I watch as the staff gypsies spot us and encircle our small table. We are extranjeros, new to Colombia, new to rumba, new to this mad mad night so: WELCOME, have a yellow-blue-red sash and you, here, I want to DANCE with you, up up and roooound, move like the lights, move like the flashes, push away the night and forget that you are a stiff English reed, move and remember Bienvenido a la tierrita! A gypsy spins me, the golden coins of her headdress twinkling through the red mist, I am a spinning top beneath her finger, as the red mist of the rumba swirls around me, over me. Sam, at the table, grins, grins that pull me in close, mooring lines for each spin, his face, his smile, glowing brighter than all the dangling treasures and flickering candles, my one fixed point in the chaos, this hallucinogenic trip through Wonderland.

The mist recedes, flowing over the balcony and into a lower cavern and the gypsies glide away with it. Time for a drink, fresh mandarin snow and vodka to help us through the blizzard of confetti and hedonism. I pick up the menu again (shit, London prices!), and point and choose. Then, back to the sensory storm.

Four women sit around the table next to us, dressed and made up for a night out, their laughter bubbling like champagne from a bottle. Suddenly, one of them is up, her hips swaying, her kohl-darkened eyes reflecting the lights dangling above us as a man appears. Nothing like a pre-dinner dance, so with tiny movements they fluctuate, shift, sway, walk, that endless Latin walk-dance, on and on towards each other. The other girls join in and then another man arrives, and once again the space next to our table is a dancefloor.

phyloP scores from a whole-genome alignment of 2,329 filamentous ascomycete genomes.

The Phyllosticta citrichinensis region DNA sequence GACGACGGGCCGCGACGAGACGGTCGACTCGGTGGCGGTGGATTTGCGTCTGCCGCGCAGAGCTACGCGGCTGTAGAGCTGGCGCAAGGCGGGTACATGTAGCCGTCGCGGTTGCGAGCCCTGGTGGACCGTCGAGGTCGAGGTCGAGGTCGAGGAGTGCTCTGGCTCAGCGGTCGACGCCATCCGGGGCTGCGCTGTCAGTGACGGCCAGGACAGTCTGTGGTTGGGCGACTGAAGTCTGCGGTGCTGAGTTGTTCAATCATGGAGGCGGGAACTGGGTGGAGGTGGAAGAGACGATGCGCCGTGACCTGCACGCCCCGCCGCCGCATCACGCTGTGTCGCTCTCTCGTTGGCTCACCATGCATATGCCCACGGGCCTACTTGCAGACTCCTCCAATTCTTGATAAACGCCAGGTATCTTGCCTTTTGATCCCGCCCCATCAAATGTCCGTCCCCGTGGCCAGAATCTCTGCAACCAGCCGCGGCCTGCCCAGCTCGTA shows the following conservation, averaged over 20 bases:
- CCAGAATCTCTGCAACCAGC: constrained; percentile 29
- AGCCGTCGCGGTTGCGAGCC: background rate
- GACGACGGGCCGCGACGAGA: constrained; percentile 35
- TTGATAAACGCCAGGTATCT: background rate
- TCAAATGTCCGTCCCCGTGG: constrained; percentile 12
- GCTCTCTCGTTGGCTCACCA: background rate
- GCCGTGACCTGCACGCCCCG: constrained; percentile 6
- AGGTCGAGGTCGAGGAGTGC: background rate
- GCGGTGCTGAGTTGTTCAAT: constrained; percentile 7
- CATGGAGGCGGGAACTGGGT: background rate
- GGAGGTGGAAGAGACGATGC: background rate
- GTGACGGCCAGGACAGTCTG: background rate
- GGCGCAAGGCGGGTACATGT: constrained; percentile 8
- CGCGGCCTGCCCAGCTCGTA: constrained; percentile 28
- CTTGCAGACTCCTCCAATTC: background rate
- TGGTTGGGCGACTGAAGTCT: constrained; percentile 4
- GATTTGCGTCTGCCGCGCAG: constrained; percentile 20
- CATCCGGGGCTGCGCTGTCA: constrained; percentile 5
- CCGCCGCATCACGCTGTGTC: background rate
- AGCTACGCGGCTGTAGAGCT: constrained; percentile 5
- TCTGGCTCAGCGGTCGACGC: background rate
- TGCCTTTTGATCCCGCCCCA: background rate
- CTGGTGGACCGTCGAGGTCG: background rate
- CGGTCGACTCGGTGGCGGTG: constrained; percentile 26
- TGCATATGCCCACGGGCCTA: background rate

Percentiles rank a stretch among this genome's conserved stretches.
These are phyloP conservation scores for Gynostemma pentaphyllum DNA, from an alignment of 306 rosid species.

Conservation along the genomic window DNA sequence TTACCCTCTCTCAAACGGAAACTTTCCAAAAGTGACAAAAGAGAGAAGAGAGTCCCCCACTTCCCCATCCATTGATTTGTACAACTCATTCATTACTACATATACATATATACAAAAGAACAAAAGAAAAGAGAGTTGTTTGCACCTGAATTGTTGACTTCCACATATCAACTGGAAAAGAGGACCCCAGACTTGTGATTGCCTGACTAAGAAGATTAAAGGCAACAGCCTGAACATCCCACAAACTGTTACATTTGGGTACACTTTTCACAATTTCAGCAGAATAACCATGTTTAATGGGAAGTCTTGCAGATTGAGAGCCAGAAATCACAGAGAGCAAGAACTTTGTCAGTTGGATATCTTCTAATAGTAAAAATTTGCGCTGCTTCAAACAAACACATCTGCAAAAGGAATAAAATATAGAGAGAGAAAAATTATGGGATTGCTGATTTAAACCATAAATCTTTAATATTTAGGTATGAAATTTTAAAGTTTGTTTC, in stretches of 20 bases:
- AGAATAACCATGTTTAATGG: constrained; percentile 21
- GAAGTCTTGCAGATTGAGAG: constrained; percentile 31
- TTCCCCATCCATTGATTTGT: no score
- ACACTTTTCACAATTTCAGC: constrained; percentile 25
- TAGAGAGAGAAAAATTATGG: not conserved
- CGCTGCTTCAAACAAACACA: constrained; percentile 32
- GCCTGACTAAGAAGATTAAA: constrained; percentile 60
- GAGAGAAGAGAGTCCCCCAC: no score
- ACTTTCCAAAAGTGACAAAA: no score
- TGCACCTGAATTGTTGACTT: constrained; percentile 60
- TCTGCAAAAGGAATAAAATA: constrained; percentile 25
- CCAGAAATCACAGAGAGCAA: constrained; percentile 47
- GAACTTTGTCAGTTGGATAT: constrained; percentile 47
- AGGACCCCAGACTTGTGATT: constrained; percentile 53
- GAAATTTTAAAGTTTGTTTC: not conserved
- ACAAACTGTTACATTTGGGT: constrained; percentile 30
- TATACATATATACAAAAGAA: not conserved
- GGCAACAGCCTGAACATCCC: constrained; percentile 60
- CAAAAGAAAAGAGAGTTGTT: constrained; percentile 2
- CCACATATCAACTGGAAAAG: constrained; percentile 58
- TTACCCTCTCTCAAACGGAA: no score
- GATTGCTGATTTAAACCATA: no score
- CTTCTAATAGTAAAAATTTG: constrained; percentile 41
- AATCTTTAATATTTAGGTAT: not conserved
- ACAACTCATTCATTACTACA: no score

Held aloft on a wooden board (here it comes!), the renouncement of Sam’s newly rediscovered vegetarianism; relapse in the form of a funhouse steakhouse. Delivered to our very table, an array of food and drinks.

I tuck in. Good but nothing particularly special. But no matter: they’re not the reason we came.

One by one our plates disappear.

With the bill on our table, a woman hovers close to us, a large ‘$’ on the back of her navy jacket. So, the collector has come by. Another cog in the clockwork of this surreal system. As soon as Sam puts down our money, we take off to explore, through the brick tunnel and into cavern after cavern.

I find a dancefloor and pull Sam in after me, slowly moving into the crowd of swaying bodies, into the haze of the thick rumba mist. I feel the crowd moving like fireworks are fizzing through the bloodstream of each person, bursting out through fingertips, bouncing feet, swaying hips, mi aventura, mi brebaje. Several couples shift and I spot a doorway, a doorway I didn’t know existed. My eyes meet his, then we dive through it together.

We are outside. The street has been closed off and wooden walkways with metal handrails span the tarmac. On the other side of the bridges: more lights, music, people, chaos. We take a deep breath and walk across.

All the trees and pillars are wrapped in blue lights. Glowing red hearts hover in the air; a golden sun floats above us beside a witch on her broomstick; triangular splashes of bunting zigzag through the scene, but this is no English street party. No finger food, or children playing in the street, or raucous cheery singing (those lobster-red noses!). THIS is a Latina world, any signposts lead us right back into the madness, into the sensual darkness and the chaos. Neon lights hover over a vast warren of crowded dancefloors, so I shuffle through with Sam, tourists in this experience, overwhelmed and hypnotised.

It is time to leave. To escape the gimmicks and surrealism and work out a way back into the night.


I look back as our taxi stutters, then pulls away. I’m not sure what just happened — a dream? a drug-induced trip? a loose wire in the sensory threads of my brain? As Wonderland recedes, I flop down and close my eyes. Pinpricks of light dance across the screen of my eyelids. Andrés Carne de Res, the craziest cat of them all.